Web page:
I always thought the so-called Concordat was a bad deal for local councils, with the stress well-and-truly on the first syllable. The real spelling should be con-cordat.
The underlying logic was: The SNP will promise something, the councils will deliver it. In return "ring fencing" of funds will be abolished, allowing councils to have more freedom to spend the money as they wish. There was also to be a "better relationship" between councils and the Scottish Executive
To me, the reality was always: the SNP will promise all sorts of stuff and if it is not delivered, they will point to the con-cordat and conveniently lay-off the blame on the councils.
As for ring fencing: it is obviously good from the point of view of councils that they can spend money as they wish. But this ignores the fact that "ring fencing" was put there for a reason: to deliver government priorities and to ensure the money was spent in the target areas.
Education was previously a key "ring fenced" government priority and the largest area of spending, and removal of "ring fencing" always carried the risk that the money would be spent somewhere else....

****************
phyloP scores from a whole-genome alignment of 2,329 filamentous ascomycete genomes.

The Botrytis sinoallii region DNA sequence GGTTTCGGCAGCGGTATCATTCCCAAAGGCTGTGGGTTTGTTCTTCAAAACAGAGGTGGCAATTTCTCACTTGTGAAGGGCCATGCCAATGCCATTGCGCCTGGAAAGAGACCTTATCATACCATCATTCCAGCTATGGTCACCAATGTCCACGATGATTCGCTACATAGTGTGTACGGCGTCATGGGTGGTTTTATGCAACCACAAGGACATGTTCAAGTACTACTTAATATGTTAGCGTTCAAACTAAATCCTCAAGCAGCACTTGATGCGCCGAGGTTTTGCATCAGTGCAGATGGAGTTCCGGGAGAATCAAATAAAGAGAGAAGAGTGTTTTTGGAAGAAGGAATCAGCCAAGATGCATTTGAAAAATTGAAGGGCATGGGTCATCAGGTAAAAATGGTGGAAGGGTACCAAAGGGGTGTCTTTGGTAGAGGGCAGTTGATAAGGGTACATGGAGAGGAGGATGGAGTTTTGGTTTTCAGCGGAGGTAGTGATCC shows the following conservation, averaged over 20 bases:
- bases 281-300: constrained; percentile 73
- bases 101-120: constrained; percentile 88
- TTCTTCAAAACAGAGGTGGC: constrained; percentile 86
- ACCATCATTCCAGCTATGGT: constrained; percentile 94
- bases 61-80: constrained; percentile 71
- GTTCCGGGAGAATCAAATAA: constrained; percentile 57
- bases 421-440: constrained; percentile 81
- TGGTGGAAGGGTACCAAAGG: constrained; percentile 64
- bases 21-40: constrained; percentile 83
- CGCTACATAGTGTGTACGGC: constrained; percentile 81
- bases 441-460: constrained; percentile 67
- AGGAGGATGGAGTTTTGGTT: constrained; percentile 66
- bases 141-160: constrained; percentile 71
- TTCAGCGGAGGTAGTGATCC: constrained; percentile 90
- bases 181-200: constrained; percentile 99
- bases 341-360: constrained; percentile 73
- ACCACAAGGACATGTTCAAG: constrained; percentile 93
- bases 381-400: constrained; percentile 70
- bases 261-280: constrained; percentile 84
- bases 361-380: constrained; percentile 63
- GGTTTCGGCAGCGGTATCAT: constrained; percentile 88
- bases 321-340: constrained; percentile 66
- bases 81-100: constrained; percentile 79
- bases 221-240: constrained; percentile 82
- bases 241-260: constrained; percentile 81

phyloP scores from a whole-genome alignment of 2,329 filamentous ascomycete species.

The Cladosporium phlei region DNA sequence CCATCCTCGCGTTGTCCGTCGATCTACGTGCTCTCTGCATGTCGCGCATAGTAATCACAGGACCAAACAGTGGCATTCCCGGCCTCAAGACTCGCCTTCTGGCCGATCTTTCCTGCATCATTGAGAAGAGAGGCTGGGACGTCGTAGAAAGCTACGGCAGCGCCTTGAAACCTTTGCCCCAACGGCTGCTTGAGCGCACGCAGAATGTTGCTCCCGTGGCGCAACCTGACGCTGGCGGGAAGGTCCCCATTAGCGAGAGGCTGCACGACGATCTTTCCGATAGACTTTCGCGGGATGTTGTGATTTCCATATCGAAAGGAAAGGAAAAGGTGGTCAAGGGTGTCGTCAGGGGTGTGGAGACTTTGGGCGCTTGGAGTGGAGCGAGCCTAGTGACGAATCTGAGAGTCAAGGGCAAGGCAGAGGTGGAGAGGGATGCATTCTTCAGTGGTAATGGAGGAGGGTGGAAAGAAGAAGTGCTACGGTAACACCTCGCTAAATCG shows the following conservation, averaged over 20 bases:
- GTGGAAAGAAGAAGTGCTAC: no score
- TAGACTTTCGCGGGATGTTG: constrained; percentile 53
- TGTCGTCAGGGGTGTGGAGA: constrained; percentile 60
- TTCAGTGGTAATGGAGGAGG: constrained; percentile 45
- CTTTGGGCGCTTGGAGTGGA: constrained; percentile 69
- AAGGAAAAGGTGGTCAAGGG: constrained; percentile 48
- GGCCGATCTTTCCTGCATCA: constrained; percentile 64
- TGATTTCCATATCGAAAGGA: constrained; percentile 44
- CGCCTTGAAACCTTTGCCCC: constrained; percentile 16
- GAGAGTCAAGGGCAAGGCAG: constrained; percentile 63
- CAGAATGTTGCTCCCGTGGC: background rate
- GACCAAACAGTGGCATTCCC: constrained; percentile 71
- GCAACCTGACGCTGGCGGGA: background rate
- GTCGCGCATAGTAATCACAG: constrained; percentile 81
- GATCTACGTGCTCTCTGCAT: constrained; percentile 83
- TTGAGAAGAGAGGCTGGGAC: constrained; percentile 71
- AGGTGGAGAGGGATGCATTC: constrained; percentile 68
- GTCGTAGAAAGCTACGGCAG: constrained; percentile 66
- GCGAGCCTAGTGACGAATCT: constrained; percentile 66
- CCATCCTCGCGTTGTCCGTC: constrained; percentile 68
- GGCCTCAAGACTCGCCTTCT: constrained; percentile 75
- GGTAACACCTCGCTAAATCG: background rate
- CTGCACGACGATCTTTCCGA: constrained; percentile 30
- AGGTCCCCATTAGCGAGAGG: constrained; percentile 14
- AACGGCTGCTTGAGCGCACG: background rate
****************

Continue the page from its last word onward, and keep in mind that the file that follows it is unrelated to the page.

The councils, having control of funding and having the best local perspective, have decided not to deliver class sizes of 18 in P1 - P3 as the SNP wished. There are also 1350 fewer teachers than a year ago.
The matter has come to a head with the SNP administration threatening to remove responsibility for schools from local councils.
There are very good reasons for the class size situation, key amongst them being the impracticality of the policy: it will not work without years of planning and delivery and billions of pounds invested. It never was a workable policy.
Anyway, now the SNP is blaming the councils for the non-delivery of their Education policies and threatening to destroy the con-cordat and bring Education under the control of Holyrood.
It's a mess. What's more, it's a predictable mess and it shows that the SNP was never serious or honest about the con-cordat. The con-cordat was always a vehcle to distance themselves from policy failure, and the so-called "bettier relationship" with local councils was only ever a one-sided perspective.
Those who really believed in the con-cordat have been well and truly conned.
Meanwhile there are 1350 fewer teachers in Scotland than there were a year ago and the class size reduction remains a pipe-dream.
So much for the "give us a chance and we'll show what we can do" pleas of SNP "government". So much for a "beter relationship" between Holyrood and local councils. So much for the con-cordat.
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